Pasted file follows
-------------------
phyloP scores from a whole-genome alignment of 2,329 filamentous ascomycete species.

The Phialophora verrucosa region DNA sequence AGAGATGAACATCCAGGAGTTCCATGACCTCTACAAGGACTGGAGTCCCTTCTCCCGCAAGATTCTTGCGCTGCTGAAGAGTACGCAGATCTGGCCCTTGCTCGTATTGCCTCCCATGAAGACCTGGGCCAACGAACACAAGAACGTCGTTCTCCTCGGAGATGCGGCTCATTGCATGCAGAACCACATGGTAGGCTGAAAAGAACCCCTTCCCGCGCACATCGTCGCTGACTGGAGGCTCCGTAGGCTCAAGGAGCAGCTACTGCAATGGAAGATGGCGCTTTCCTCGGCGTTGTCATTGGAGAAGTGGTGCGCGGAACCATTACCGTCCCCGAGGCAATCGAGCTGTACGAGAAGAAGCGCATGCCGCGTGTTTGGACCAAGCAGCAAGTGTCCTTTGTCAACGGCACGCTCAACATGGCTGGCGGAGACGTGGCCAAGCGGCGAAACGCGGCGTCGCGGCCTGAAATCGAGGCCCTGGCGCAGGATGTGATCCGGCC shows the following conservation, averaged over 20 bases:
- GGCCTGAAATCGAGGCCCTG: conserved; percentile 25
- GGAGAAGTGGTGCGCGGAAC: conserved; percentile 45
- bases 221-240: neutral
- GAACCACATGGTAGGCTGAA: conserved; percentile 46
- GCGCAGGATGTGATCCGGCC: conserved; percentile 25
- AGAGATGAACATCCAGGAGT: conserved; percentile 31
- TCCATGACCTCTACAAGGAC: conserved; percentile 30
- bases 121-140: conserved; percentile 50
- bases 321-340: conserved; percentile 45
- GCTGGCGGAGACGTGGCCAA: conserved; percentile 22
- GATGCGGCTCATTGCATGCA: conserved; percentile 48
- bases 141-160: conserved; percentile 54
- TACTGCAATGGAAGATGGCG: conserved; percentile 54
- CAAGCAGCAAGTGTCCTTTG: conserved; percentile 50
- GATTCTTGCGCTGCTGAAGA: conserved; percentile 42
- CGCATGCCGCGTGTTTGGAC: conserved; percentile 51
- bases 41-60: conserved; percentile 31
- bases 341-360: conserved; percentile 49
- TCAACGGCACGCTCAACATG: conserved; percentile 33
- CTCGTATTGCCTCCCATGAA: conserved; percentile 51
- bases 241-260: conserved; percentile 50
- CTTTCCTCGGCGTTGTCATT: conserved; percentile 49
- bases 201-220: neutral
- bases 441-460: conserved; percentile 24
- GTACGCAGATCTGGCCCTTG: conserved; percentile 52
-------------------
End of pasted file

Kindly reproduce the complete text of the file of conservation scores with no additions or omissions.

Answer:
phyloP scores from a whole-genome alignment of 2,329 filamentous ascomycete species.

The Phialophora verrucosa region DNA sequence AGAGATGAACATCCAGGAGTTCCATGACCTCTACAAGGACTGGAGTCCCTTCTCCCGCAAGATTCTTGCGCTGCTGAAGAGTACGCAGATCTGGCCCTTGCTCGTATTGCCTCCCATGAAGACCTGGGCCAACGAACACAAGAACGTCGTTCTCCTCGGAGATGCGGCTCATTGCATGCAGAACCACATGGTAGGCTGAAAAGAACCCCTTCCCGCGCACATCGTCGCTGACTGGAGGCTCCGTAGGCTCAAGGAGCAGCTACTGCAATGGAAGATGGCGCTTTCCTCGGCGTTGTCATTGGAGAAGTGGTGCGCGGAACCATTACCGTCCCCGAGGCAATCGAGCTGTACGAGAAGAAGCGCATGCCGCGTGTTTGGACCAAGCAGCAAGTGTCCTTTGTCAACGGCACGCTCAACATGGCTGGCGGAGACGTGGCCAAGCGGCGAAACGCGGCGTCGCGGCCTGAAATCGAGGCCCTGGCGCAGGATGTGATCCGGCC shows the following conservation, averaged over 20 bases:
- GGCCTGAAATCGAGGCCCTG: conserved; percentile 25
- GGAGAAGTGGTGCGCGGAAC: conserved; percentile 45
- bases 221-240: neutral
- GAACCACATGGTAGGCTGAA: conserved; percentile 46
- GCGCAGGATGTGATCCGGCC: conserved; percentile 25
- AGAGATGAACATCCAGGAGT: conserved; percentile 31
- TCCATGACCTCTACAAGGAC: conserved; percentile 30
- bases 121-140: conserved; percentile 50
- bases 321-340: conserved; percentile 45
- GCTGGCGGAGACGTGGCCAA: conserved; percentile 22
- GATGCGGCTCATTGCATGCA: conserved; percentile 48
- bases 141-160: conserved; percentile 54
- TACTGCAATGGAAGATGGCG: conserved; percentile 54
- CAAGCAGCAAGTGTCCTTTG: conserved; percentile 50
- GATTCTTGCGCTGCTGAAGA: conserved; percentile 42
- CGCATGCCGCGTGTTTGGAC: conserved; percentile 51
- bases 41-60: conserved; percentile 31
- bases 341-360: conserved; percentile 49
- TCAACGGCACGCTCAACATG: conserved; percentile 33
- CTCGTATTGCCTCCCATGAA: conserved; percentile 51
- bases 241-260: conserved; percentile 50
- CTTTCCTCGGCGTTGTCATT: conserved; percentile 49
- bases 201-220: neutral
- bases 441-460: conserved; percentile 24
- GTACGCAGATCTGGCCCTTG: conserved; percentile 52